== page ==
Pennsylvania’s public record has real estate information which is essential in establishing ownership, establishing priority of liens, and giving notice of encumbrances. The public records protect the interests of real estate owners, creditors, taxing bodies, and the American public. The real estate recordings have a system of written documents which affects mortgages and deeds; therefore, this article explains the recording statutes in Pennsylvania, examines court’s decision where title examinations were at issues, and measures to make the title examination process more efficient.
Recording refers to the act of placing documents in public records. The Pennsylvania recording statutes are acts which protect specific individuals such as purchasers and mortgagees, against unrecorded mortgages. In the United States, and specifically Pennsylvania, particular rules for recording documents solely lies under the state law. The recording statutes provide that any written document is affecting any title, interest, estate, and land right should be recorded in the specific county where the land is located, to serve as public notice (Bellairs et al., 141).
The recording statute in Pennsylvania includes Title 21 P.S. Deeds and Mortgages has various subsections such as section 338.8 which highlights the inconsistencies in mortgage resolutions, failure to record conveyance, section 351, which highlights failures of acknowledging the recorded conveyance, deeds and contracts, and section 356, which spells out the agreements concerning real property (Pennsylvania State Reports, 474).
Antonio versus Liberati 821 A.2d 666 (Pa. Cmwlth. 2003) and Pennsylvania versus Richie are examples of cases where tile examination in Pennsylvania, were at issue.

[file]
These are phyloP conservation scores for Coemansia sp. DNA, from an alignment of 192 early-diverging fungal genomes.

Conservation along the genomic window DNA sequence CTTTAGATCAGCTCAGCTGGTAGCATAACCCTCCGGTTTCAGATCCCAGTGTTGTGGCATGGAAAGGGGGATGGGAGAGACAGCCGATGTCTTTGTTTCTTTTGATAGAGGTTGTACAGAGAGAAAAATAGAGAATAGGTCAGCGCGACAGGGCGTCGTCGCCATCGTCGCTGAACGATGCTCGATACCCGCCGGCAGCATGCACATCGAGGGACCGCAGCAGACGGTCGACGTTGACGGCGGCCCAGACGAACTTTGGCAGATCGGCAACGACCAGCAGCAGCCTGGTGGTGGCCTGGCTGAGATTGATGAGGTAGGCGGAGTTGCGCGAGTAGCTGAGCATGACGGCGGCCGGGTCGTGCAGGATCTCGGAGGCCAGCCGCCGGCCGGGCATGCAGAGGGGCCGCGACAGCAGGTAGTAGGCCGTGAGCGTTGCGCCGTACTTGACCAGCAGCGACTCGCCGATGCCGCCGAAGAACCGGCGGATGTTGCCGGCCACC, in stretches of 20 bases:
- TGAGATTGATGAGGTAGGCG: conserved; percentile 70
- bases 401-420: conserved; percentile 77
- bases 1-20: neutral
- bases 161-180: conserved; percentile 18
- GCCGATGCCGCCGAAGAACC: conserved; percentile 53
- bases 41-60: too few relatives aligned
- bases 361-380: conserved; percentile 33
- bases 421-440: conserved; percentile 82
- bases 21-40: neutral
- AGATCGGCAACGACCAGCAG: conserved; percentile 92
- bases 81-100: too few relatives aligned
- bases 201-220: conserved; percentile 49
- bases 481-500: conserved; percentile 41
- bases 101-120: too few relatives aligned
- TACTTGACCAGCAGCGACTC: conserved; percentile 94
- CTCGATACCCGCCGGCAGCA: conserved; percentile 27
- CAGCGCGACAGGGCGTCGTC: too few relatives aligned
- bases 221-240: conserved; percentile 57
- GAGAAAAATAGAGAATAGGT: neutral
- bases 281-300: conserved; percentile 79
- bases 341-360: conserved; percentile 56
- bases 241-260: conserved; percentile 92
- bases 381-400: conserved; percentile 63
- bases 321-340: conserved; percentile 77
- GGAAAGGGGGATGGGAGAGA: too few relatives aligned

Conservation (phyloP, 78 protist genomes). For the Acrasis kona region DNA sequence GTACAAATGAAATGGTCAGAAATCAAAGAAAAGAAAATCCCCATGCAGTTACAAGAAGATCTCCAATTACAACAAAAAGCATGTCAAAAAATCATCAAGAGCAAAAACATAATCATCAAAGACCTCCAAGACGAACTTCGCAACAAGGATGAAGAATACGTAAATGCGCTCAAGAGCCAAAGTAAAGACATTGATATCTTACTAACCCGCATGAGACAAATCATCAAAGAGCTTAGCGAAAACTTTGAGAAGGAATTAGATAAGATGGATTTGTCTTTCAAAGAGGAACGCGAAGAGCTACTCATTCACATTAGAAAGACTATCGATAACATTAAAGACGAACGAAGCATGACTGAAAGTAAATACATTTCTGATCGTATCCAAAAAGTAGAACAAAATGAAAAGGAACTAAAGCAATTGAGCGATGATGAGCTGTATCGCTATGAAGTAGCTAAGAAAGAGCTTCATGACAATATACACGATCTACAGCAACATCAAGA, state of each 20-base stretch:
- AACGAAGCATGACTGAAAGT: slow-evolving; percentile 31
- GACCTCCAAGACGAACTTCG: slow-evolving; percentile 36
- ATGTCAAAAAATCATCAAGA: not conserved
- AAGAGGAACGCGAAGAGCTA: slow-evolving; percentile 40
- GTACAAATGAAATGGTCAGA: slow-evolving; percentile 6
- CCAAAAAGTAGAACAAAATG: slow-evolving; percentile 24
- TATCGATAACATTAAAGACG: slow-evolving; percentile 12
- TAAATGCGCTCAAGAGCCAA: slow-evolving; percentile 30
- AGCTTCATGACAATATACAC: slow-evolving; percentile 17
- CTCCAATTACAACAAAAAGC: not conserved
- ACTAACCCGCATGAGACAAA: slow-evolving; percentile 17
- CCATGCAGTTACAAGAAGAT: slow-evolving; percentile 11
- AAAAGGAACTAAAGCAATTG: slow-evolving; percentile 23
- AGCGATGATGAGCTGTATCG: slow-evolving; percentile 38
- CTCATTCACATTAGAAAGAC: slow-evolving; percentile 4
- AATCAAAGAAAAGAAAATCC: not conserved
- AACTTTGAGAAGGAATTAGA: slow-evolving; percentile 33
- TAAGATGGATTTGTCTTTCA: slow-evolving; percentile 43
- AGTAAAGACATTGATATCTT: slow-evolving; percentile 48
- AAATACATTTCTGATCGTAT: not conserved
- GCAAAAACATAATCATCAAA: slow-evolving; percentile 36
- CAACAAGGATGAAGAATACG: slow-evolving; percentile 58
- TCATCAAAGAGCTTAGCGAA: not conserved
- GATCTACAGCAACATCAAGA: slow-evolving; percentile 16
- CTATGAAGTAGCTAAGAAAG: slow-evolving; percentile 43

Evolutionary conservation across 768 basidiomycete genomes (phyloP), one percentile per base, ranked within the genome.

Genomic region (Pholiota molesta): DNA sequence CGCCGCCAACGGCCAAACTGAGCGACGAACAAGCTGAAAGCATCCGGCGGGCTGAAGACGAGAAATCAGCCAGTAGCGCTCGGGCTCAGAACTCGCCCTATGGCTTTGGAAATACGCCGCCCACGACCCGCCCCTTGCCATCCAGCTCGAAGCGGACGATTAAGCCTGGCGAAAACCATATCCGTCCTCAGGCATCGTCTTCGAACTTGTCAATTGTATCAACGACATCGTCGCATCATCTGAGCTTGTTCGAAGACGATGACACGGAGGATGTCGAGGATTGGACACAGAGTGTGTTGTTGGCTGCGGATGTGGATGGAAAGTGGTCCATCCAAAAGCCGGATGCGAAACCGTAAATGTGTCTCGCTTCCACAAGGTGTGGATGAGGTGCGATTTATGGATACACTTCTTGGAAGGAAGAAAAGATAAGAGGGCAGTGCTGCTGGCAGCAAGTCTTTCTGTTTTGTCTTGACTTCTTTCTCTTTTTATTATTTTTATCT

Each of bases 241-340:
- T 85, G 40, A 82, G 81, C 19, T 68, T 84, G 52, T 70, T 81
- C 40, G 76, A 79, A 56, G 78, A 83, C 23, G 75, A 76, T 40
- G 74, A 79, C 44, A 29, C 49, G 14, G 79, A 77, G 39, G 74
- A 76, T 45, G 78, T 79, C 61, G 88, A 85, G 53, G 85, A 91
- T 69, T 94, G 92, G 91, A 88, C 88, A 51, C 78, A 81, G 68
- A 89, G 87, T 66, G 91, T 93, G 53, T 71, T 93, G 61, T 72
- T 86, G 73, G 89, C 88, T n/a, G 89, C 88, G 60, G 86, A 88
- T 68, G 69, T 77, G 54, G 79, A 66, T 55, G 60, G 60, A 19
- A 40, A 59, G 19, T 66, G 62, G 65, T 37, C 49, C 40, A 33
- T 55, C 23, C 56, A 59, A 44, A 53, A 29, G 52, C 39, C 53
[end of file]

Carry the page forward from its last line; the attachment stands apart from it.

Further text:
The case of Antonio versus Liberati involves a case where the plaintiff hired a lawyer to prepare a mortgage as a secured loan. Faranda-Diedrich, claims that the plaintiff lawyer took the mortgage documents to the recorder of deeds, and assured the plaintiff that it had been properly recorded. Nonetheless, the mortgage was not recorded properly due to clerical errors, which resulted in the sale of the land that was the subject to a mortgage. The land was sold, without the seller disclosing to the buyer that it was under the mortgage, and also without paying the plaintiff. When the plaintiff received the information, he sued his lawyer in a trial court and succeeded (Pennsylvania State Reports, 244). However, the lawyer appealed against the decision of the trial court because the court failed to ask for an expert testimony, which proved that he had a duty to ensure that the plaintiff’s mortgage, had been recorded correctly and that the fraudulent borrower actions resulted to the harm. The appeal court affirmed the decision by the trial court that the subject of negligence is conclusive, and does not require any expert evidence or opinion because the mortgagee must ensure that the mortgage is recorded correctly, therefore the duty lies on the representing lawyer (Faranda-Diedrich, 233-237).
Bellairs, Thomas J, James L. Helsel, James L. Goldsmith, Jim Skindzier, and Herbert J. Bellairs. Modern Real Estate Practice in Pennsylvania. Chicago, IL: Dearborn Real Estate Education, 2002. Print.
Faranda-Diedrich, Anthony. “Recent Case: Pennsylvania Commonwealth Court Holds That a Lawyer May Be Liable for Malpractice for Failure to Ensure That a Mortgage is Properly Filed and Indexed.” Vill. L. Rev. 49 (2004): 233.
Jessica Smith. PENNSYLVANIA v. RITCHIE: DEFENDANT’S RIGHT TO THIRD PARTY CONFIDENTIAL RECORDS., (September 2014). UNC School of Government
Pennsylvania State Reports. St. Paul: West Pub. Co, 1845. Print.
The debate about the level and determinants of competitiveness among men and women has been ongoing for an extended period. Studies conducted on the subject of gender competitiveness have different findings depending on the variables and methods of each study. This paper seeks to critically analyze the article, “Gender, age, and Competition: A Disappearing Gap?” by Flory, Gneezy, Leonard and List (2018), which examined the role of age in gender difference competitiveness. The article provides significant findings, which show that advancement in age could reduce competitiveness among women, but it has no substantial change in men. However, the study has limitations regarding the sample, resulting in generalizability and replicability.